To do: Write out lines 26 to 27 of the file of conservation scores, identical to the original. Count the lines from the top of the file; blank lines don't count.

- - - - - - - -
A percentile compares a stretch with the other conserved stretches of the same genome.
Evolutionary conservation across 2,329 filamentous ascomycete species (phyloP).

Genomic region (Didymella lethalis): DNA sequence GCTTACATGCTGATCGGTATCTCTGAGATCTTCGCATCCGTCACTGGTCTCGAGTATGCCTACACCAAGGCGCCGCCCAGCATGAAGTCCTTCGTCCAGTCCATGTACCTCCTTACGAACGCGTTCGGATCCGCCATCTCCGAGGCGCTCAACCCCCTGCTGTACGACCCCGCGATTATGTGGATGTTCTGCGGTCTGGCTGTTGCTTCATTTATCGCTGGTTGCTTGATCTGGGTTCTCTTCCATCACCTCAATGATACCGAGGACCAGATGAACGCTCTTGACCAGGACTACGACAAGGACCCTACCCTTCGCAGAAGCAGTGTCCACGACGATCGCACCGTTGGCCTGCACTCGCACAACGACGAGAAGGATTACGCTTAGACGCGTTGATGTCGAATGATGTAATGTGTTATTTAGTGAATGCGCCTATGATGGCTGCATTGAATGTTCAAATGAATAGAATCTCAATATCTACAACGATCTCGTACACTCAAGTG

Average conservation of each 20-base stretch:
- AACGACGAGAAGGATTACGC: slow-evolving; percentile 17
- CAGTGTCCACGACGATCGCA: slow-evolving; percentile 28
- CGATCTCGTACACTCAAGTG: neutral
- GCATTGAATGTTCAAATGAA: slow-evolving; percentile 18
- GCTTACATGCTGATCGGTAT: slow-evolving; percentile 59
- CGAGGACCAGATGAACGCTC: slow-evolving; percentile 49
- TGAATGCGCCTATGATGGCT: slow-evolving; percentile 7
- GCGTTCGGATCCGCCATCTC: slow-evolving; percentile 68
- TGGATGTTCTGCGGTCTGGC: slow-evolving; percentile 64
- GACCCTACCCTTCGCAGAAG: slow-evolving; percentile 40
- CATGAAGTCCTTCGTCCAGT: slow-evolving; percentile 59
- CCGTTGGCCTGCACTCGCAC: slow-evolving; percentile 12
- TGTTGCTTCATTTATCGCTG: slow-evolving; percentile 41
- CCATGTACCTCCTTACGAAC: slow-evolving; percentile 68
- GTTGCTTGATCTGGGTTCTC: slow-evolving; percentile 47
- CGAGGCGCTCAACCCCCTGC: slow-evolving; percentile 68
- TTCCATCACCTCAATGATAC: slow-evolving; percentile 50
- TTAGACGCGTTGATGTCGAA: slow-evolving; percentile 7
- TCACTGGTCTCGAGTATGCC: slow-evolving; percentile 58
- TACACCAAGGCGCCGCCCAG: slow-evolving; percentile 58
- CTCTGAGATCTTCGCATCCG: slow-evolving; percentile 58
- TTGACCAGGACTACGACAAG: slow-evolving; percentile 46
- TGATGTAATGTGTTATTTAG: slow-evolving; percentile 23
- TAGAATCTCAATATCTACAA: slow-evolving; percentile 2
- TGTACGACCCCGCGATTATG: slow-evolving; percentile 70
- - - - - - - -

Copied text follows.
- TTGACCAGGACTACGACAAG: slow-evolving; percentile 46
- TGATGTAATGTGTTATTTAG: slow-evolving; percentile 23